Hemingway’s Views on Writing

In his book Ernest Hemingway on Writing, Larry W. Phillips does a wonderful job of collecting the great author’s thoughts on the field of writing. Phillips draws from various sources including personal letters, books, novels, essays, commissioned articles, and interviews. Sectioning our post in the same way Phillips did with his book, let’s try to summarize some of Hemingway’s most interesting ideas on the topic.

What Writing Is and Does

• Good books are all alike in the sense that they feel true. Communicating genuine experiences to the reader is essential. It’s the writer’s job to convey to the reader feelings, sensations, and even the weather, as he narrates the experience he’s writing about.

• Literature is, after all, poetry written in prose and it should read like that.

• Good books may be reread as many times as the reader wishes: they never lose their mystery, there’s always something new to learn.

The Qualities of a Writer

• Writers need the talent of a Kipling and the discipline of a Flaubert. They also must be intelligent, honest, and disinterested.

• Writers must be able to detect anything that doesn’t sound genuine in their texts. Their minds need to work as radars to avoid artificiality.

• To write novels, writers need to have an inbuilt sense of justice and injustice. Otherwise, they had better be doing something else.

• Writers need to be fast learners. Knowledge of the world is an essential tool for this job.

The Pain and Pleasure of Writing

• You write for two people basically: for yourself (and you need to make it perfect) and for the person you love, so they can read it and share the experience.

• Hemingway says he never suffered when he wrote. He felt empty and horrible when he was not writing. This is the opposite experience of many other writers, as you probably know.

• Writing is a difficult and challenging process, yet, so rewarding. It’s a disease some people are born with.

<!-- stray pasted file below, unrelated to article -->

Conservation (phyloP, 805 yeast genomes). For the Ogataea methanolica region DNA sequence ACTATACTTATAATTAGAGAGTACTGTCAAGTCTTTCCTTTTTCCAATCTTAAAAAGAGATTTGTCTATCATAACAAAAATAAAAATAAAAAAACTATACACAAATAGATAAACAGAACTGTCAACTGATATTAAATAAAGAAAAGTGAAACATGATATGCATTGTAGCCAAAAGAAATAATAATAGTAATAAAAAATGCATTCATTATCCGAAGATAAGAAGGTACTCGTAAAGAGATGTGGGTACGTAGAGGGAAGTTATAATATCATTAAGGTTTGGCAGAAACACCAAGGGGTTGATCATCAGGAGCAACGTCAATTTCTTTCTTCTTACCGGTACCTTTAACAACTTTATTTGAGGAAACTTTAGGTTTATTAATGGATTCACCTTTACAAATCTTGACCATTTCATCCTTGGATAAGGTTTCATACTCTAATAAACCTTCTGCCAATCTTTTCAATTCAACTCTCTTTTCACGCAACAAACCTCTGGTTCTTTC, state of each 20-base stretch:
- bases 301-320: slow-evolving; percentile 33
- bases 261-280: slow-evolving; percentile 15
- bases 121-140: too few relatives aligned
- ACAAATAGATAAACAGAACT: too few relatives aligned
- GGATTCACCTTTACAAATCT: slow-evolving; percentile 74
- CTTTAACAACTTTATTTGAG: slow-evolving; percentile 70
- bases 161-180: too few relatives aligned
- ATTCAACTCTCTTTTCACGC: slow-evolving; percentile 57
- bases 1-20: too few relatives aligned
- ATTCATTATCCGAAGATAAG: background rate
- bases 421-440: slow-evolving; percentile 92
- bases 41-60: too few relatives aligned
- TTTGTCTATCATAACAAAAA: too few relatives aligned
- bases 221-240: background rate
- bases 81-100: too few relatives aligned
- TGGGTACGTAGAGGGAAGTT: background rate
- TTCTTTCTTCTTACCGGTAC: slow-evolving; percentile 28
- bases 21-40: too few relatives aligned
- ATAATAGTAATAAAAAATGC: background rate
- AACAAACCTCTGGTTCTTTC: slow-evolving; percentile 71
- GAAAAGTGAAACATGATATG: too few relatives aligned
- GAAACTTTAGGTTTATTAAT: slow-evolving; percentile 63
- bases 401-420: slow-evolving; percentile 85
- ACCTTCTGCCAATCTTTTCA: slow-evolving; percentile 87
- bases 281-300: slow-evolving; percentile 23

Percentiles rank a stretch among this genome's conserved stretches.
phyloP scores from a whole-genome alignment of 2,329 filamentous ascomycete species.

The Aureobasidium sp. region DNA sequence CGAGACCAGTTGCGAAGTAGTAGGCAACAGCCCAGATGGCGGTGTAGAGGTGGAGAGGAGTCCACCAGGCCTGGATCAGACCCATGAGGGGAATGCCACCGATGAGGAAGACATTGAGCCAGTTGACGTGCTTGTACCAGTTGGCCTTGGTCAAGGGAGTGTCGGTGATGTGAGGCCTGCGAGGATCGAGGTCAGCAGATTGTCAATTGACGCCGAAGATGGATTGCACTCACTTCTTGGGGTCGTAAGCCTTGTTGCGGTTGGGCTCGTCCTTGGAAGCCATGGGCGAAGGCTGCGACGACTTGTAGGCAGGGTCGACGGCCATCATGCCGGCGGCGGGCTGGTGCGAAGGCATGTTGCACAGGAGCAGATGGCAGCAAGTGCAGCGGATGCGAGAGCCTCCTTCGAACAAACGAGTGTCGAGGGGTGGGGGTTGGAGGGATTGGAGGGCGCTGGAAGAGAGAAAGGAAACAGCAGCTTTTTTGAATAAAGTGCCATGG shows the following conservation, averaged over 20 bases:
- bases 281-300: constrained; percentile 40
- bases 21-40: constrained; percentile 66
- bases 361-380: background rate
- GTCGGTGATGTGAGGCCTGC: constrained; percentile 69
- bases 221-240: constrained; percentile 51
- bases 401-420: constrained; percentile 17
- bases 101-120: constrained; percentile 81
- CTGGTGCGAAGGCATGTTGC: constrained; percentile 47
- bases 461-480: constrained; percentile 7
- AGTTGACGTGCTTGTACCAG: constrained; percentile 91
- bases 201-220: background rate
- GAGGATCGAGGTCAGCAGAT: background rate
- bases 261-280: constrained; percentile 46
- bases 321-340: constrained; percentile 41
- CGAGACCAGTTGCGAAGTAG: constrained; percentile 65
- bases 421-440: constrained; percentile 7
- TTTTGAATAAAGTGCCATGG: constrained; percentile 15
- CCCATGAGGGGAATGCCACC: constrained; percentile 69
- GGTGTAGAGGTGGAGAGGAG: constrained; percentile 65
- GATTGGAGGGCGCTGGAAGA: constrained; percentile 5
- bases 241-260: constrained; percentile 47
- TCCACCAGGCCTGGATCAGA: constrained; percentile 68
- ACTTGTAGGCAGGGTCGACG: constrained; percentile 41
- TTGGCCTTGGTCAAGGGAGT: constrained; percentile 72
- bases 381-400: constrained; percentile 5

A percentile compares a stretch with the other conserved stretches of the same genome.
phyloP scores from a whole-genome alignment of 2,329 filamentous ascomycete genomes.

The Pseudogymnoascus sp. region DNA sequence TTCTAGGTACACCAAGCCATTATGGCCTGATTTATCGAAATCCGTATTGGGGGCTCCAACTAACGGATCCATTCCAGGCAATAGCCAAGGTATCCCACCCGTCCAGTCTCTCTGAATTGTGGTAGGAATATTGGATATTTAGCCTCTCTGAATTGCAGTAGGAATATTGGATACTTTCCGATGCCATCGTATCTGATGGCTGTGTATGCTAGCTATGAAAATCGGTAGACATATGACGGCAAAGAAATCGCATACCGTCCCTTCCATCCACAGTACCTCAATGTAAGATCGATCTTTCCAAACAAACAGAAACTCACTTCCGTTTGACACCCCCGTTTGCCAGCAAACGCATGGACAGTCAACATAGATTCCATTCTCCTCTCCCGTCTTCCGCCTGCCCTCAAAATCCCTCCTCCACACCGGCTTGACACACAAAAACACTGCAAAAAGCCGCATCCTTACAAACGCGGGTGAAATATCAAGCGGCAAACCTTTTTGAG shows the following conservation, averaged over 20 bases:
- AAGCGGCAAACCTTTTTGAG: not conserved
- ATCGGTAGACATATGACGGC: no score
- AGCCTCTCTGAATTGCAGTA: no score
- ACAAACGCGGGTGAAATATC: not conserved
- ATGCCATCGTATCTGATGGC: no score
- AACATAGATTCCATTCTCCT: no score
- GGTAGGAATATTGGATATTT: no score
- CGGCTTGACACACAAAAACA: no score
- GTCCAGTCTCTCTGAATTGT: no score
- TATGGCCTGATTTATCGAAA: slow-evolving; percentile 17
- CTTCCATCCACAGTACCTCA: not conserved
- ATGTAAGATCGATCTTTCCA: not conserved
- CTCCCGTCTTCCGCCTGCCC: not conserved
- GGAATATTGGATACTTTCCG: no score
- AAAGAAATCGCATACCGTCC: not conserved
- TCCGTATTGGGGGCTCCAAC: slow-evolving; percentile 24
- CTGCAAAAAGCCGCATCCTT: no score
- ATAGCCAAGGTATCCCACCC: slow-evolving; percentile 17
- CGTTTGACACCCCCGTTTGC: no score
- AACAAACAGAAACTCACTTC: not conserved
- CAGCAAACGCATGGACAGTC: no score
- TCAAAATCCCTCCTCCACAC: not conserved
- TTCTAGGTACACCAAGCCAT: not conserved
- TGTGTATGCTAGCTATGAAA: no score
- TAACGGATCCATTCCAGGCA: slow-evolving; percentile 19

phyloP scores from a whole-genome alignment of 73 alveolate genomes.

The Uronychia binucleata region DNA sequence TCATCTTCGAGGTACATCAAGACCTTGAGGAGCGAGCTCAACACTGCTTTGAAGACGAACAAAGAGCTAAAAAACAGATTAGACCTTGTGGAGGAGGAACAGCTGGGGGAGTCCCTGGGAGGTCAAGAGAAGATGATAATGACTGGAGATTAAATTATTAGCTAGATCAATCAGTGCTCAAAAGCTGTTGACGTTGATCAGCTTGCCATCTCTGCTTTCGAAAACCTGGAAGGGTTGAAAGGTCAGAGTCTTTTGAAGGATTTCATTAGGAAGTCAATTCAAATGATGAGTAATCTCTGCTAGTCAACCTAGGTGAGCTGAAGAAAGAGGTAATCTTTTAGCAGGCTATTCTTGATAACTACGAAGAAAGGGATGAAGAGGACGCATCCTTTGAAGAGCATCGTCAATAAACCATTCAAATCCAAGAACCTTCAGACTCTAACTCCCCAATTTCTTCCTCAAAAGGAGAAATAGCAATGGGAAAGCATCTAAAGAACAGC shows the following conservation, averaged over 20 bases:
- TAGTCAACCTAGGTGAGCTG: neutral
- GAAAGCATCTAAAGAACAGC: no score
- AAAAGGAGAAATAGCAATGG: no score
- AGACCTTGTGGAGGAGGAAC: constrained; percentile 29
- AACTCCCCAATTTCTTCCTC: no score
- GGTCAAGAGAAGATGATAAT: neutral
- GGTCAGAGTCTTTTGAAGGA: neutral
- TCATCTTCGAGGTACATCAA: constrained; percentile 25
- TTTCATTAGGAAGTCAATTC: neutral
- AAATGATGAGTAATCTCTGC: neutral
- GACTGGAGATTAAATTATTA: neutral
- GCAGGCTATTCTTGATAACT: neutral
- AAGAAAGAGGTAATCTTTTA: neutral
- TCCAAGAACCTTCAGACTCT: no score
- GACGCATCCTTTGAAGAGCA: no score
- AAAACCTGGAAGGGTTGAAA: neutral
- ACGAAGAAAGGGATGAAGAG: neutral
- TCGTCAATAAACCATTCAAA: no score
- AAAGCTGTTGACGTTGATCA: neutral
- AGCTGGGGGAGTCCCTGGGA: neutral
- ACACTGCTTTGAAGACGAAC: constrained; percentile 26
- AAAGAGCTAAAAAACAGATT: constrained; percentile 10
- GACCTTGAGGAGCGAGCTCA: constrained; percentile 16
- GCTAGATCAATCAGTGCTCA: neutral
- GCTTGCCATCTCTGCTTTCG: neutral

• Sometimes a writer will need to reread something good he has written in the past to convince himself he can still do it, and then, will continue writing.

• Writing is an obsession. Maybe a vice.

• There are no rules to writing: it may come easily sometimes, and at other times it can seem almost impossible.

The Old Man and the Sea

What to Write About

• Don’t write about your personal tragedies: nobody really cares about them. But you can use your hurt feelings to convey truth in what you are writing.

• A man has to have suffered a lot to write a really funny book.

• Writers should stick to what they know profoundly.

• Readers expect the writer to repeat the same story every time they pick up one of their new books. Don’t do that: the new book is not going to be as popular at the last.

• War is a good subject. Experiencing war can teach writers a lot. Some are jealous because, never having taken part in a war, they can’t write about it firsthand. Other good topics are love, money, avarice, and murder.

Advice to Writers

• At the beginning of your text, write one true sentence. The rest will stem from that.

• Write about what you really feel, not what you are supposed to feel. Only real emotions count.

• Remember the details of the experience that inspires you in order to pass on to the reader real feelings and sensations. Readers should relive your excitement.

• Listen carefully and actively when you talk to people, so you can understand their perspective and use it in your writing. Learn to put yourself in other people’s shoes.

• Hone your observational skills.

• To be truthful, you can’t put only what is beautiful in a novel. You need to add the ugly and the bad.

• Distrust adjectives.

• Write like Cézanne painted: Start with all the tricks and then get rid of all the artifice and bare the truth.

For Whom the Bell Tolls

Working Habits

• As you are writing, stop when it’s going well. So the next day you feel energized about the task and pick it up knowing where you are going.

• When you are not writing, don’t think about it, try not to worry about your novel; do something physical or read other books. Let your subconscious work on it.

• Every time you start writing, reread everything you have written so far. When it begins to take too long to cover all the written passages, reread only the last few chapters.

• After writing a novel, give it a couple of months before you start rewriting it. Let it cool off. So it looks and feels fresh in your mind when you go back to it.

• Hemingway needed to be left completely alone to focus on his writing. He said writing, at its best, is a lonely life.


• Hemingway refused to write about living people. He didn’t wish to hurt anyone. Unless he deliberately wanted to.

• Use what you know as well as other people’s experiences to write fiction, but don’t make them recognizable. Invent it.